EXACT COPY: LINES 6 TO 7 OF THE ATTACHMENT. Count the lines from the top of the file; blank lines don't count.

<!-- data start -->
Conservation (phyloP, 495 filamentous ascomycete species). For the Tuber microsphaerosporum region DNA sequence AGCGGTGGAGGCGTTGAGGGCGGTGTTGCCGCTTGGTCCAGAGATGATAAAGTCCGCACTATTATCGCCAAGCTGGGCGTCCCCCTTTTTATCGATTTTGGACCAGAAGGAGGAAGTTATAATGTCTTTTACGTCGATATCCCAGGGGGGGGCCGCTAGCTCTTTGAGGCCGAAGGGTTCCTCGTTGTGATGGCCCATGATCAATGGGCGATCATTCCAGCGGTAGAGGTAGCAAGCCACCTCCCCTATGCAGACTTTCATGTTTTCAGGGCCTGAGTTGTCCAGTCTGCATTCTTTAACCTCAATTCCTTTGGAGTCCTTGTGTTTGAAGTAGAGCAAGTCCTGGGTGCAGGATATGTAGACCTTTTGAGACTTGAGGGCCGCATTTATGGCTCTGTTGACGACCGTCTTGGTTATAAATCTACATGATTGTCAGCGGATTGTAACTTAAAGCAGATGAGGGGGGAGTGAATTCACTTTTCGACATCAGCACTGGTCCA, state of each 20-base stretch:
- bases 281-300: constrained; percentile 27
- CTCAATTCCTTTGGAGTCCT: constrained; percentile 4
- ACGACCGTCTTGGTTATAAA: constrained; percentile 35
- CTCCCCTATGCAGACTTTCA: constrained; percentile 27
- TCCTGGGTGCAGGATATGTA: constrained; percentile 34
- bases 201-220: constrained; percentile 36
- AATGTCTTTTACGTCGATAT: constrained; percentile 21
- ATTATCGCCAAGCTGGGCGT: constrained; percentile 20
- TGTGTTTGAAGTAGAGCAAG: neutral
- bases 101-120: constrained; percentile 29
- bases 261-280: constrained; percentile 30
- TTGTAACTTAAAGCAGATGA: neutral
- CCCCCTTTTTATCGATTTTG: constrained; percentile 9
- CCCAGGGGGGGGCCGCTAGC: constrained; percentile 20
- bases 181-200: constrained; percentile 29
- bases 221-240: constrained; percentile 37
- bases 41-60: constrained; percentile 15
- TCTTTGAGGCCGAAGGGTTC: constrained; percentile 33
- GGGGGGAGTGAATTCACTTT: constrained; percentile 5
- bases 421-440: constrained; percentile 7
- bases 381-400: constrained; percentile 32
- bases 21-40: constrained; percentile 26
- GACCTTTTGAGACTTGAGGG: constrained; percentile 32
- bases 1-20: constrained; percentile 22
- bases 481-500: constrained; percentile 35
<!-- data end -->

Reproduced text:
- TCCTGGGTGCAGGATATGTA: constrained; percentile 34
- bases 201-220: constrained; percentile 36